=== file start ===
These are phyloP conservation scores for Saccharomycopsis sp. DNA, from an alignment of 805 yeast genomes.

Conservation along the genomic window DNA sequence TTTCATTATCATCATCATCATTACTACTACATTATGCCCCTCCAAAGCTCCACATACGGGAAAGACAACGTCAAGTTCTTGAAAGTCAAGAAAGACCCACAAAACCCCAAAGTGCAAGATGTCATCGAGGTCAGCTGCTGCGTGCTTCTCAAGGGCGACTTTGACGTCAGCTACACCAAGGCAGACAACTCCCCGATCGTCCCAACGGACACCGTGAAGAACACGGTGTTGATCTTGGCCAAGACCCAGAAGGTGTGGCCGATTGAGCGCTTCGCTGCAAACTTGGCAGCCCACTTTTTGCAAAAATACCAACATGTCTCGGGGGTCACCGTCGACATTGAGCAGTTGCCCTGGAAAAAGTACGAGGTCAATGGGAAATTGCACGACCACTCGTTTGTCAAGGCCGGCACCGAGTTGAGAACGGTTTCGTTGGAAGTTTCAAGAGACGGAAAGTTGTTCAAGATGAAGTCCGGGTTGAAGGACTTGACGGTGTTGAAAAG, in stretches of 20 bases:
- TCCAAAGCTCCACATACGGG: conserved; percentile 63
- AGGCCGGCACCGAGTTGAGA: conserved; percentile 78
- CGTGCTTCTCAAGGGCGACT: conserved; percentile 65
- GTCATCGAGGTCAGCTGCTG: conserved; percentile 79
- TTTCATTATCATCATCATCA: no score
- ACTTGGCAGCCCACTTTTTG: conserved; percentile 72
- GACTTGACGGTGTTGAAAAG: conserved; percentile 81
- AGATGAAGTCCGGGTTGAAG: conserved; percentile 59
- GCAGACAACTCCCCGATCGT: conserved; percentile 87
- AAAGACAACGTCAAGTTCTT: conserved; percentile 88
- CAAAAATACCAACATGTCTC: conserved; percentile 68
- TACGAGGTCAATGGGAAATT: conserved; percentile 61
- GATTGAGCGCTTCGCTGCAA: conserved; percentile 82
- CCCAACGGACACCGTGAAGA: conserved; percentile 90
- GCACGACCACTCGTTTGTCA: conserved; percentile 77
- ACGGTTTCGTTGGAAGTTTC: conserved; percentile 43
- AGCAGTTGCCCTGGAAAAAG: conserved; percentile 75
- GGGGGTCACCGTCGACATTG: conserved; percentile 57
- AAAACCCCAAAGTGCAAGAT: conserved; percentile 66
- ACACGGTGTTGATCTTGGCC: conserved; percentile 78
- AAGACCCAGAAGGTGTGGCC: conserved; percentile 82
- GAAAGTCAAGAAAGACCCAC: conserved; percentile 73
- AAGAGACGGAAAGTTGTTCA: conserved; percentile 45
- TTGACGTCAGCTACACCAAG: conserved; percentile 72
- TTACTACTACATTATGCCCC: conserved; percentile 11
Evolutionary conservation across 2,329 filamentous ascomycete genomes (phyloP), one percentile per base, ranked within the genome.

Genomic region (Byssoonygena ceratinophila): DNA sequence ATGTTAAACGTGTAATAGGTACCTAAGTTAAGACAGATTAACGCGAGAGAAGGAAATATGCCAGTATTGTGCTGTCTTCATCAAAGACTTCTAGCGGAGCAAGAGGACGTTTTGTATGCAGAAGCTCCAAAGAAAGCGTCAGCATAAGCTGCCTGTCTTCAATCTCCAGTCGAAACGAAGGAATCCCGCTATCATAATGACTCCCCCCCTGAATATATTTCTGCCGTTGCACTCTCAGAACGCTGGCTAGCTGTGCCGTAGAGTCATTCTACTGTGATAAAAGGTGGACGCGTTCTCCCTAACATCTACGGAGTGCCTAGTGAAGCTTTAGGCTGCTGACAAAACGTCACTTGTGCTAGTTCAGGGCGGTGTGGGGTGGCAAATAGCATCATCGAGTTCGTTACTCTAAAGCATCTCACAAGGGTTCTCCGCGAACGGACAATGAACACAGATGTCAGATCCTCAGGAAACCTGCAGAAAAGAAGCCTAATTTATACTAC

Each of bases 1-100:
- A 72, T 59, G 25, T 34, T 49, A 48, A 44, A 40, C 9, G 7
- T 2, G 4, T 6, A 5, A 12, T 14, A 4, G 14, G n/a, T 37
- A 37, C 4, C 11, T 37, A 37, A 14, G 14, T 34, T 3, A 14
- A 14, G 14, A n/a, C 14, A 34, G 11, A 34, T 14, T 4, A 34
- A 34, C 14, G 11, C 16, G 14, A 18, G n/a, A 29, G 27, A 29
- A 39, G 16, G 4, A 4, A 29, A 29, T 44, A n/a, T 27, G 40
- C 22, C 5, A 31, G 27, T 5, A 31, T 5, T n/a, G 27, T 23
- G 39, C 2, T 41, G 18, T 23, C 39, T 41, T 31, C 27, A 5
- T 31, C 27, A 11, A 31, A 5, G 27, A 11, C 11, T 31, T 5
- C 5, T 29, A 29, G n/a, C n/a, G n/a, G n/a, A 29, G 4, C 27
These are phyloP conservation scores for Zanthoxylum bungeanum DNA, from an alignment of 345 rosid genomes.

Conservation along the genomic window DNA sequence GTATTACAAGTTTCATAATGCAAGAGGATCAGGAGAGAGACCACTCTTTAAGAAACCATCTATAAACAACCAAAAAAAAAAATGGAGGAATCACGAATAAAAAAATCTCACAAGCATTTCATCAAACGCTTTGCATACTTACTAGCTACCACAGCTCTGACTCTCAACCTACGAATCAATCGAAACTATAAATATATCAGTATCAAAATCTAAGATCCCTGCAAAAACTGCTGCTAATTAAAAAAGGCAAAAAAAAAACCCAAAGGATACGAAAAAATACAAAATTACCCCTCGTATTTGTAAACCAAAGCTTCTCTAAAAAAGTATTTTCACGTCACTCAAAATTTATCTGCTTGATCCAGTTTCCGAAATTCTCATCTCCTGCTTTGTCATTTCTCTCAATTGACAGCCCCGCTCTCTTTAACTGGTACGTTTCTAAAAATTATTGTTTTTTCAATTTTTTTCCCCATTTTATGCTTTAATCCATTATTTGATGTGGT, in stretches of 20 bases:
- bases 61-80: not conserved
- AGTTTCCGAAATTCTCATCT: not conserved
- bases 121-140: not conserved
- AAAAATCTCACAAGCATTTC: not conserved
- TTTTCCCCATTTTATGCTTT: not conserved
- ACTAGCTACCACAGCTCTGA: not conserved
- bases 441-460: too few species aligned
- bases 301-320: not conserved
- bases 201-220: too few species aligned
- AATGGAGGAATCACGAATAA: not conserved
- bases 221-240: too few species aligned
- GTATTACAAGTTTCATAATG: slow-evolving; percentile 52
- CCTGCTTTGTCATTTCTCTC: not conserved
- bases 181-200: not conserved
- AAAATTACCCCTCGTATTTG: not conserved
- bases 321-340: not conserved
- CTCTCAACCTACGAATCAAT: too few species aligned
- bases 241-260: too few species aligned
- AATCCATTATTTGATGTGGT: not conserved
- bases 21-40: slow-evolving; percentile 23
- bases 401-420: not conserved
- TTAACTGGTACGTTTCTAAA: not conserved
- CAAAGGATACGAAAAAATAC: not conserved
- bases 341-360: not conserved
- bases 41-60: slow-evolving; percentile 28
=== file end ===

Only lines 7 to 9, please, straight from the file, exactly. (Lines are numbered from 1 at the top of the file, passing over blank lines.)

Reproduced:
- TTTCATTATCATCATCATCA: no score
- ACTTGGCAGCCCACTTTTTG: conserved; percentile 72
- GACTTGACGGTGTTGAAAAG: conserved; percentile 81